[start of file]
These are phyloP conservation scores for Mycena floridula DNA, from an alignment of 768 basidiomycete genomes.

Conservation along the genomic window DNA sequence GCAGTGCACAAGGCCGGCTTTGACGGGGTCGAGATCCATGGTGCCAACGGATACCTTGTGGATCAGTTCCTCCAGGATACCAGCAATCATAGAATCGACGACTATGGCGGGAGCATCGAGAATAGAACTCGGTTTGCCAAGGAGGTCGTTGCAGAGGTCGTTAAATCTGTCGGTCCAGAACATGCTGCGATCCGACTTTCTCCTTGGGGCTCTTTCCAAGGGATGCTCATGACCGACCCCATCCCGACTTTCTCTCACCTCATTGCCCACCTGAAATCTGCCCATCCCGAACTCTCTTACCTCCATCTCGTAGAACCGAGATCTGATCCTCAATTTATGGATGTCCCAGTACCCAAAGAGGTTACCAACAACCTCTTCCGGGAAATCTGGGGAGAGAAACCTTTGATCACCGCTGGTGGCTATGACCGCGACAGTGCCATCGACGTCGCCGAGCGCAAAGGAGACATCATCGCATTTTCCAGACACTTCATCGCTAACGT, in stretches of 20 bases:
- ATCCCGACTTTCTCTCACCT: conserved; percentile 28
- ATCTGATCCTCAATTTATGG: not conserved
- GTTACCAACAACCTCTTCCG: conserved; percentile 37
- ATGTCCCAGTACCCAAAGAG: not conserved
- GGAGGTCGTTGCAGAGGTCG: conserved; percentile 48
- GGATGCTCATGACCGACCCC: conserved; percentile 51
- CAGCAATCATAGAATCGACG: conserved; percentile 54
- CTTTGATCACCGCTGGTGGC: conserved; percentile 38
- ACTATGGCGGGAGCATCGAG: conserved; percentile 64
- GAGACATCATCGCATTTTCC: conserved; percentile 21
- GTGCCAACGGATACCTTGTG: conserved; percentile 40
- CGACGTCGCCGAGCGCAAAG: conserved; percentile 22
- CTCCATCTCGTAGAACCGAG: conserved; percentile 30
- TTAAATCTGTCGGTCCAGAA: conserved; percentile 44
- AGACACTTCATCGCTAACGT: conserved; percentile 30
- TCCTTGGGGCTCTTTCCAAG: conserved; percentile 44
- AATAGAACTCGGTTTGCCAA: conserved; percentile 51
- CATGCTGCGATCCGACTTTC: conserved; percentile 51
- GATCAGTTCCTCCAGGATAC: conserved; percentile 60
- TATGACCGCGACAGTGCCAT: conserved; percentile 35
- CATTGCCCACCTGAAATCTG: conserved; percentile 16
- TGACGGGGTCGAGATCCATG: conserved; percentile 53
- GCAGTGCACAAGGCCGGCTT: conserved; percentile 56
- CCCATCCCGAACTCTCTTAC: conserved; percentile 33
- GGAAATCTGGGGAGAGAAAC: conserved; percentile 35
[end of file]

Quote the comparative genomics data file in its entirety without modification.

These are phyloP conservation scores for Mycena floridula DNA, from an alignment of 768 basidiomycete genomes.

Conservation along the genomic window DNA sequence GCAGTGCACAAGGCCGGCTTTGACGGGGTCGAGATCCATGGTGCCAACGGATACCTTGTGGATCAGTTCCTCCAGGATACCAGCAATCATAGAATCGACGACTATGGCGGGAGCATCGAGAATAGAACTCGGTTTGCCAAGGAGGTCGTTGCAGAGGTCGTTAAATCTGTCGGTCCAGAACATGCTGCGATCCGACTTTCTCCTTGGGGCTCTTTCCAAGGGATGCTCATGACCGACCCCATCCCGACTTTCTCTCACCTCATTGCCCACCTGAAATCTGCCCATCCCGAACTCTCTTACCTCCATCTCGTAGAACCGAGATCTGATCCTCAATTTATGGATGTCCCAGTACCCAAAGAGGTTACCAACAACCTCTTCCGGGAAATCTGGGGAGAGAAACCTTTGATCACCGCTGGTGGCTATGACCGCGACAGTGCCATCGACGTCGCCGAGCGCAAAGGAGACATCATCGCATTTTCCAGACACTTCATCGCTAACGT, in stretches of 20 bases:
- ATCCCGACTTTCTCTCACCT: conserved; percentile 28
- ATCTGATCCTCAATTTATGG: not conserved
- GTTACCAACAACCTCTTCCG: conserved; percentile 37
- ATGTCCCAGTACCCAAAGAG: not conserved
- GGAGGTCGTTGCAGAGGTCG: conserved; percentile 48
- GGATGCTCATGACCGACCCC: conserved; percentile 51
- CAGCAATCATAGAATCGACG: conserved; percentile 54
- CTTTGATCACCGCTGGTGGC: conserved; percentile 38
- ACTATGGCGGGAGCATCGAG: conserved; percentile 64
- GAGACATCATCGCATTTTCC: conserved; percentile 21
- GTGCCAACGGATACCTTGTG: conserved; percentile 40
- CGACGTCGCCGAGCGCAAAG: conserved; percentile 22
- CTCCATCTCGTAGAACCGAG: conserved; percentile 30
- TTAAATCTGTCGGTCCAGAA: conserved; percentile 44
- AGACACTTCATCGCTAACGT: conserved; percentile 30
- TCCTTGGGGCTCTTTCCAAG: conserved; percentile 44
- AATAGAACTCGGTTTGCCAA: conserved; percentile 51
- CATGCTGCGATCCGACTTTC: conserved; percentile 51
- GATCAGTTCCTCCAGGATAC: conserved; percentile 60
- TATGACCGCGACAGTGCCAT: conserved; percentile 35
- CATTGCCCACCTGAAATCTG: conserved; percentile 16
- TGACGGGGTCGAGATCCATG: conserved; percentile 53
- GCAGTGCACAAGGCCGGCTT: conserved; percentile 56
- CCCATCCCGAACTCTCTTAC: conserved; percentile 33
- GGAAATCTGGGGAGAGAAAC: conserved; percentile 35